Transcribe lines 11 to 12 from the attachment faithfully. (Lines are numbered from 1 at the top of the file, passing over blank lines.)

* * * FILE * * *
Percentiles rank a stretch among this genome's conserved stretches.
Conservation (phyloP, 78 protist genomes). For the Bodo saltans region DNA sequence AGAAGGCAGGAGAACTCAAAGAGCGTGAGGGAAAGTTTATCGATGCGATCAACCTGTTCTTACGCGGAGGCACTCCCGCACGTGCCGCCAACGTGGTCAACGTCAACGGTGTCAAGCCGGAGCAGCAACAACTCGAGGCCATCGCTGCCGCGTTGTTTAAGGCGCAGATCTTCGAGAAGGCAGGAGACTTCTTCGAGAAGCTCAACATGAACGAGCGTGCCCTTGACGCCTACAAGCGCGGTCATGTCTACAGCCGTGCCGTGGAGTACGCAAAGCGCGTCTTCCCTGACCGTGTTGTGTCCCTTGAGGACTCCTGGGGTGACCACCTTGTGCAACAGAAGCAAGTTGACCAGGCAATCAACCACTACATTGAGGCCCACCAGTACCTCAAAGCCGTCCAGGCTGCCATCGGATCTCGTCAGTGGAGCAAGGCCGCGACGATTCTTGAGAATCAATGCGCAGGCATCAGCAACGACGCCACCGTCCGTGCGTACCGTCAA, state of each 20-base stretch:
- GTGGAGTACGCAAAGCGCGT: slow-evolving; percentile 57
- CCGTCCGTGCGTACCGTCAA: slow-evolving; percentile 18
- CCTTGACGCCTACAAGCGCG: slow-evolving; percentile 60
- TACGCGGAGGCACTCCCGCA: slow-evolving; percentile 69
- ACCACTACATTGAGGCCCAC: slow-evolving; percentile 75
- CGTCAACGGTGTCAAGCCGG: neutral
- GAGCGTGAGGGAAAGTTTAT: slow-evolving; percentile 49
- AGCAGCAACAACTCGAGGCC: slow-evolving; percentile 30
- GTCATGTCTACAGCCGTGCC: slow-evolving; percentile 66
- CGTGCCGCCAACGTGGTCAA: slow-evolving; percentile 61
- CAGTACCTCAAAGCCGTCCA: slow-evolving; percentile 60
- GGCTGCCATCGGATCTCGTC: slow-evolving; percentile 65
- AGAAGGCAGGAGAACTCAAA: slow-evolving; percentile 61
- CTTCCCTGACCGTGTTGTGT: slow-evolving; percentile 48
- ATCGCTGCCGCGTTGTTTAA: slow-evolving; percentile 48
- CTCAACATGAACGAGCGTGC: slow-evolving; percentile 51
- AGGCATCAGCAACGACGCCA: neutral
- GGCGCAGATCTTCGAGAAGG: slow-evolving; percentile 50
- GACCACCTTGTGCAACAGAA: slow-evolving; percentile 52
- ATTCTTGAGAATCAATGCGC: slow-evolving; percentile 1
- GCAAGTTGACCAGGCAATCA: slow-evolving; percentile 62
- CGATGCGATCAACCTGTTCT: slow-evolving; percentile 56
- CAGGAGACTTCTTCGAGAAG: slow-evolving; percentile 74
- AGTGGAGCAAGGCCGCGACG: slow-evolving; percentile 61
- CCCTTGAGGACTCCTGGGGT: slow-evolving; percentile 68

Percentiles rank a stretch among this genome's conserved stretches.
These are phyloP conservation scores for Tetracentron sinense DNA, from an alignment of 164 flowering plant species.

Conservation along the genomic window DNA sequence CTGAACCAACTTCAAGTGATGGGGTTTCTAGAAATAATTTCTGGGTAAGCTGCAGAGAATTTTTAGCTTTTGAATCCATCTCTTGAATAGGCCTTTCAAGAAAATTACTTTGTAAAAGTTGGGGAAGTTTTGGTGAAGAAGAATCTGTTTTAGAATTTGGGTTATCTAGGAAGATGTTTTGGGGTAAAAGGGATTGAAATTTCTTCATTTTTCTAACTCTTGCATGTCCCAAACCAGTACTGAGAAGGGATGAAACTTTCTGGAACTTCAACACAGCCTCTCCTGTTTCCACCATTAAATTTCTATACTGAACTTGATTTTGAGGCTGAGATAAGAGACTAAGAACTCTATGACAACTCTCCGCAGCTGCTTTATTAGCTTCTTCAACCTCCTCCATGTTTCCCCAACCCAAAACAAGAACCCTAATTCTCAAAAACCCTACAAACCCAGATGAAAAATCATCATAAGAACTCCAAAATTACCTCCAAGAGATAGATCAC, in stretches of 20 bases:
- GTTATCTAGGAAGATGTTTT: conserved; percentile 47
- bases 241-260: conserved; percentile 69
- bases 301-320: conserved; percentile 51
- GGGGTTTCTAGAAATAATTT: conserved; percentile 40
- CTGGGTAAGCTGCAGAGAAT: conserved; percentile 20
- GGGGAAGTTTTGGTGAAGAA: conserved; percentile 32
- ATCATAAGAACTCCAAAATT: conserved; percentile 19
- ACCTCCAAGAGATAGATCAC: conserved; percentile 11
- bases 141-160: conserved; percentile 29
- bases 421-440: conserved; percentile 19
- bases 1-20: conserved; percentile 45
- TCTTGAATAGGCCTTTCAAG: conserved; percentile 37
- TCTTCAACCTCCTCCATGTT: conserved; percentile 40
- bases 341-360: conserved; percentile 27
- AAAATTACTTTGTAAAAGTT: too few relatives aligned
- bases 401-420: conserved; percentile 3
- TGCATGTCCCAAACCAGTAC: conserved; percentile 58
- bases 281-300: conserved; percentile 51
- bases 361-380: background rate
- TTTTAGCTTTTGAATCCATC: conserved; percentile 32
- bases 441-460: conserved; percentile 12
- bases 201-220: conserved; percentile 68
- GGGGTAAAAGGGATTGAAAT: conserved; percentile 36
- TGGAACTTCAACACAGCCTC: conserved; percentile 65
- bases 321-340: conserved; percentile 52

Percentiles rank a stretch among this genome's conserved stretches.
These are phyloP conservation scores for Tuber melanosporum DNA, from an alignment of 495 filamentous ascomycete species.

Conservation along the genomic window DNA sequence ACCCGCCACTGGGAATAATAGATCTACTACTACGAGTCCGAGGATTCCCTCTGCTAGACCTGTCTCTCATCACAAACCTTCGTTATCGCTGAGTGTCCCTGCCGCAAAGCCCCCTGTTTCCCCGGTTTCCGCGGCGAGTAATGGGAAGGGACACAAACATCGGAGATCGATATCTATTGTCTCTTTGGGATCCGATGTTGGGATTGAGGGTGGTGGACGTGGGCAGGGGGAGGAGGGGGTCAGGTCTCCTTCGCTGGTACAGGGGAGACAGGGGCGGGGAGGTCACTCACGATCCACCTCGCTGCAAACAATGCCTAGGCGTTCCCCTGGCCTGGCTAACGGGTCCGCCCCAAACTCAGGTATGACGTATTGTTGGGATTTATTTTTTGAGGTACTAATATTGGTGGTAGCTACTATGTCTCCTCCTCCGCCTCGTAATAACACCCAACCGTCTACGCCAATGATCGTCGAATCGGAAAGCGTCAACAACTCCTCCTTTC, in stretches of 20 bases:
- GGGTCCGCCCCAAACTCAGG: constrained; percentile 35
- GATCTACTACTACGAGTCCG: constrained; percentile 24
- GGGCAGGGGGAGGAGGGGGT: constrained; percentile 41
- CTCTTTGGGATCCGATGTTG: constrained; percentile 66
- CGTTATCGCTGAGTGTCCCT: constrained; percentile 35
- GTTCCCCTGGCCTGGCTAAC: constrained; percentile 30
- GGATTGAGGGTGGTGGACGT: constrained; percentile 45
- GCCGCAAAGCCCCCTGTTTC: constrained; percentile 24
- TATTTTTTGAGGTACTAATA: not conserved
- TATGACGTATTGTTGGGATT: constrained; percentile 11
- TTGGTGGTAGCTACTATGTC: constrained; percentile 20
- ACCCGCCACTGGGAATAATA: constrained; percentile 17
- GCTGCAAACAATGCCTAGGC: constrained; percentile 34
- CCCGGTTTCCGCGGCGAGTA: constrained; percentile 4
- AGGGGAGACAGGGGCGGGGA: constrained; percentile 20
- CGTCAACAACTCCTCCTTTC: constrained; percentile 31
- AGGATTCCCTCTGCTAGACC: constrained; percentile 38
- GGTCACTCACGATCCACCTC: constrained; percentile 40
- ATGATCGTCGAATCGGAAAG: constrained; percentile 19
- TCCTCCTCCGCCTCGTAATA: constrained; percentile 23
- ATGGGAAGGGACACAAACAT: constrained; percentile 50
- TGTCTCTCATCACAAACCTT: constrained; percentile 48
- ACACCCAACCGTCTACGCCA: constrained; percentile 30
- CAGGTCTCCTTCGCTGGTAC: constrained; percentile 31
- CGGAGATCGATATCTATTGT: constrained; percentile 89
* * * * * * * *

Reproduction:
- GTCATGTCTACAGCCGTGCC: slow-evolving; percentile 66
- CGTGCCGCCAACGTGGTCAA: slow-evolving; percentile 61